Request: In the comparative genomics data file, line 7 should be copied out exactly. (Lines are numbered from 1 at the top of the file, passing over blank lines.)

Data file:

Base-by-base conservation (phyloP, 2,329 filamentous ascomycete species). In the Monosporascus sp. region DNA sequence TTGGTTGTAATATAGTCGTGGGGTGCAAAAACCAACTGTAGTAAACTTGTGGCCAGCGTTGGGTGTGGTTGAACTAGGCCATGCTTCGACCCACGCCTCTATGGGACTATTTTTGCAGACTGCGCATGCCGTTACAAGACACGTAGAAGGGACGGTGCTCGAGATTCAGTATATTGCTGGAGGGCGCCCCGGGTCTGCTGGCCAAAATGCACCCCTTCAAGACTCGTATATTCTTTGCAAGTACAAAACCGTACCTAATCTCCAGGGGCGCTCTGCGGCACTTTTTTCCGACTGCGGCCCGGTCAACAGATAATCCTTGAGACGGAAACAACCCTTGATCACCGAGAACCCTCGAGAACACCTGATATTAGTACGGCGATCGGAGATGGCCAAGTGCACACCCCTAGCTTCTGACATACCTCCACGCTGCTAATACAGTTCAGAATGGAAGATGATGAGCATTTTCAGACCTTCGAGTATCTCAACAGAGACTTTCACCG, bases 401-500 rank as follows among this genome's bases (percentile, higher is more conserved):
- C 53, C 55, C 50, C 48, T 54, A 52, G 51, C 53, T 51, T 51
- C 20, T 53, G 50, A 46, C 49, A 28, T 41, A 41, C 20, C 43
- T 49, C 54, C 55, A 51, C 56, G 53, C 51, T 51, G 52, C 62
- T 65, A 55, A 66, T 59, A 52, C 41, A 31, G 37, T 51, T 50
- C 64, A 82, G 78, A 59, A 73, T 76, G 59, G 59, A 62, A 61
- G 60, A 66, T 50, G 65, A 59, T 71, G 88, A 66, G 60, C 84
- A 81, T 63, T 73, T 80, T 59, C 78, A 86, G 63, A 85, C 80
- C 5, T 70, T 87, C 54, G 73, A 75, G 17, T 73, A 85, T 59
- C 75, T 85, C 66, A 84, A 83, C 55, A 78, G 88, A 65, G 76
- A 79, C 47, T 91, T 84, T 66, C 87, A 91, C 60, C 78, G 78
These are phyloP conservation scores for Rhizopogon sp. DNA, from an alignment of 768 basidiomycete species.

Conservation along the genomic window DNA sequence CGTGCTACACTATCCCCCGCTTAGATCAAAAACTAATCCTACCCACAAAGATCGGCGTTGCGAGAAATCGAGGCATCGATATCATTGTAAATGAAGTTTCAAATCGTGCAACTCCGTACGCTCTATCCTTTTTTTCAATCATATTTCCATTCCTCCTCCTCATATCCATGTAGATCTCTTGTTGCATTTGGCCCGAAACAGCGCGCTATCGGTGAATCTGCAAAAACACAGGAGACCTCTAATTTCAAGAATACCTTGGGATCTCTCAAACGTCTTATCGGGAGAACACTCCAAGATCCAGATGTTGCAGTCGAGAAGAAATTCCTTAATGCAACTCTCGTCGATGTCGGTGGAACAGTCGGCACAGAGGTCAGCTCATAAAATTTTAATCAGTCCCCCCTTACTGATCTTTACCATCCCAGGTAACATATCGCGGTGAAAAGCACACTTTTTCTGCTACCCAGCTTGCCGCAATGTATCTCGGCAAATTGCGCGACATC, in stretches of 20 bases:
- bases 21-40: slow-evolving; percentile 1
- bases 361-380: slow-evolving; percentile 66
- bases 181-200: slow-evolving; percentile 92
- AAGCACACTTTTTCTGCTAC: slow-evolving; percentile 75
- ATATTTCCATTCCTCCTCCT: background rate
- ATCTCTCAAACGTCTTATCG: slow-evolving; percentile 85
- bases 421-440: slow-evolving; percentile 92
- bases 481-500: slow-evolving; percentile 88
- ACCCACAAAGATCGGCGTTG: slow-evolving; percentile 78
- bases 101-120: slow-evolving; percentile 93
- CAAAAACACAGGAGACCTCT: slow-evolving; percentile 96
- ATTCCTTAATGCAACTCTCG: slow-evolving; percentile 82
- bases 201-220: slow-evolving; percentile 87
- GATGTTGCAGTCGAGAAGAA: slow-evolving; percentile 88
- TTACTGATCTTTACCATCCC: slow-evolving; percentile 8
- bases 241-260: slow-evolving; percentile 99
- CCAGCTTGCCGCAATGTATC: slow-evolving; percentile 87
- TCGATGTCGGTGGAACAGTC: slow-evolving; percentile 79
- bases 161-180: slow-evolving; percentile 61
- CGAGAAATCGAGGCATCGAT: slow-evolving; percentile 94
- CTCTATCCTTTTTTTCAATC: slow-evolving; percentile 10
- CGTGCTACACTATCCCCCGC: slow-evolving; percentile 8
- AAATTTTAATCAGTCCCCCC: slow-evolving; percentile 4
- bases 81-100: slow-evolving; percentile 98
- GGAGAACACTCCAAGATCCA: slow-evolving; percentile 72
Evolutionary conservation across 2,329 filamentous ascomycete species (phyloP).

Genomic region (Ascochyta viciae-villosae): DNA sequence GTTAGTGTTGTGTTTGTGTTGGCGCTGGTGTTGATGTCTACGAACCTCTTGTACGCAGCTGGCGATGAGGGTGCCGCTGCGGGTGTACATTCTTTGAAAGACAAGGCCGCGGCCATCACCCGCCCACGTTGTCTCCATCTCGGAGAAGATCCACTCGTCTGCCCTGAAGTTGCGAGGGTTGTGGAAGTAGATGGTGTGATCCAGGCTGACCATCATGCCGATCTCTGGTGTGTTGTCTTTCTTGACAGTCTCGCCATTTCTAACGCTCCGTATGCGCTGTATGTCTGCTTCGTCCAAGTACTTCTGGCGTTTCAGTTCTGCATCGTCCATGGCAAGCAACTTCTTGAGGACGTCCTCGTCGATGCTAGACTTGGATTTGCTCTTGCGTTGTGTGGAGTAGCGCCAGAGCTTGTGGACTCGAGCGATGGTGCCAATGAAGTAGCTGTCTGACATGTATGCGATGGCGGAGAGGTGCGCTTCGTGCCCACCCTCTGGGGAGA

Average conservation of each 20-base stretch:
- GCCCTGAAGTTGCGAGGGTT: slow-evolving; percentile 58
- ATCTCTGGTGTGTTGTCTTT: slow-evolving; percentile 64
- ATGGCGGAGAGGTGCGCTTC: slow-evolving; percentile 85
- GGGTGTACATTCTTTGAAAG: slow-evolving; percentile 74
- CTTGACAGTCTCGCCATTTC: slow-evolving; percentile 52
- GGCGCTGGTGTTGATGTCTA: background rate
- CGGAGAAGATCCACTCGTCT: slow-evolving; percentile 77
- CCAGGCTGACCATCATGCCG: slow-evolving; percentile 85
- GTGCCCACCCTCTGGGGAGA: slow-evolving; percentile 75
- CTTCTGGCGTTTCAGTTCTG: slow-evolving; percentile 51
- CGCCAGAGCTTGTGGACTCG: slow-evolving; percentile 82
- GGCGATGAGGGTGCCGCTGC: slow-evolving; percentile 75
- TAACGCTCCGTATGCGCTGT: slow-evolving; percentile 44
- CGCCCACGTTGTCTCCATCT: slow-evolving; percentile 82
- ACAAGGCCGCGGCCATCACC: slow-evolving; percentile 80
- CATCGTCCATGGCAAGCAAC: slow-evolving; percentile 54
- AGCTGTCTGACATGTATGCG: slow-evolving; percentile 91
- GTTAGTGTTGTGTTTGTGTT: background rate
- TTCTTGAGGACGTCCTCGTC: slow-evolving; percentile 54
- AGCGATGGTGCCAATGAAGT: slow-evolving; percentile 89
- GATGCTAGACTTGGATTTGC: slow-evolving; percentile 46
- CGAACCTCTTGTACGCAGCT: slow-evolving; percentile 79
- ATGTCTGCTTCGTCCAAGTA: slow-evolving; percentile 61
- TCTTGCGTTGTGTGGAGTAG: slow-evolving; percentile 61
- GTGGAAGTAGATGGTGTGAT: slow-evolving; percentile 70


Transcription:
- G 60, A 66, T 50, G 65, A 59, T 71, G 88, A 66, G 60, C 84